This question is about code but seeing as I've been looking at HAC estimates recently in R I will "answer".
I have not checked the R implementation of Newey-West is exactly as in their original paper. However, your code does indeed calculate R's NeweyWest HAC estimate using the default bandwidth selection/lag method. (You can view this parameter with the "verbose=T" option.)
If you know the form of the correlations in your data then you can take less of a "sledgehammer" approach than Newey-West. E.g. Prais-Winsten or Cochrane-Orcutt.
Be aware that serial correlation is being examined here and so the order that your observations are sorted in does matter.
If you are interested you might consider a toy example where you generate correlated residuals on purpose to see how the Newey-West std error estimates/p-values differ. In the example below the correlated residuals make it "look like" the response can be fitted against a straight line. The lag parameter is automatically (and correctly) chosen = 1 (seen with verbose=T option). If you play with the process generating the residuals you can see how it changes.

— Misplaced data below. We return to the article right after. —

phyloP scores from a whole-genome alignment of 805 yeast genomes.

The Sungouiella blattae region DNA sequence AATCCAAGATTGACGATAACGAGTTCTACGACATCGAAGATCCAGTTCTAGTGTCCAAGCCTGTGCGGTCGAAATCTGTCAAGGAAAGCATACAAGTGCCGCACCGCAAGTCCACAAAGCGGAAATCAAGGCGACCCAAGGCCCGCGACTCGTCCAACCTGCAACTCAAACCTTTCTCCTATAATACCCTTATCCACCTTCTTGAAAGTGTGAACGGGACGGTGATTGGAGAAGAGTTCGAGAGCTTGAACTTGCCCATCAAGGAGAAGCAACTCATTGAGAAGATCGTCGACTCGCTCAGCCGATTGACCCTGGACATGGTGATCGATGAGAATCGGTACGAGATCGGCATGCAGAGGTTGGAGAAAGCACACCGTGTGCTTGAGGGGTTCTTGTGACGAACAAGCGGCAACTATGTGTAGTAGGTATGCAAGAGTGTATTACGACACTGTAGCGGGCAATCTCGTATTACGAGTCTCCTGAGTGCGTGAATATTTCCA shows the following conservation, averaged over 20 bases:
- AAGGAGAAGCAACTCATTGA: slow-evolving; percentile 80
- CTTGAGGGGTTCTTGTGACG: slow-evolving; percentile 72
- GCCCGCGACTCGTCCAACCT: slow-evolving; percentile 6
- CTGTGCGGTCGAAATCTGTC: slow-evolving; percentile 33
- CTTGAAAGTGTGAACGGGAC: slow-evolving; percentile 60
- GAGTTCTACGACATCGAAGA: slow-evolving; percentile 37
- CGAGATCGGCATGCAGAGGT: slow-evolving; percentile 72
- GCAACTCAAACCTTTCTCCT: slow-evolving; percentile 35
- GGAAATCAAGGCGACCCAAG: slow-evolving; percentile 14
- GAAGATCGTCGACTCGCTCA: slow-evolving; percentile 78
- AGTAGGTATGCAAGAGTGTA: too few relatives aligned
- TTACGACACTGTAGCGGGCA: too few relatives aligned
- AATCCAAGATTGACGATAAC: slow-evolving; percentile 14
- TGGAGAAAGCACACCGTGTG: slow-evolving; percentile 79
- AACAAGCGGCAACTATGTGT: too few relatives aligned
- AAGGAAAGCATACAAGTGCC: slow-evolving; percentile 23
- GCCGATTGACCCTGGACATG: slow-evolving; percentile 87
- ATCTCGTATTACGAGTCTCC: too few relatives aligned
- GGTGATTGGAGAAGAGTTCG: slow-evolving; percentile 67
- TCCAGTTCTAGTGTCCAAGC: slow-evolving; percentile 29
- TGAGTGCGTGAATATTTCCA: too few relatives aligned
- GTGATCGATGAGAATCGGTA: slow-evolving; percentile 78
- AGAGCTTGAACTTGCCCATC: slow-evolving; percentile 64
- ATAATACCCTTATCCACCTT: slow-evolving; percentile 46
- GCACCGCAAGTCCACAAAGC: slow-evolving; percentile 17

correlated_residuals<-arima.sim(list(ar = .9), n)
summary(fit) # standard estimates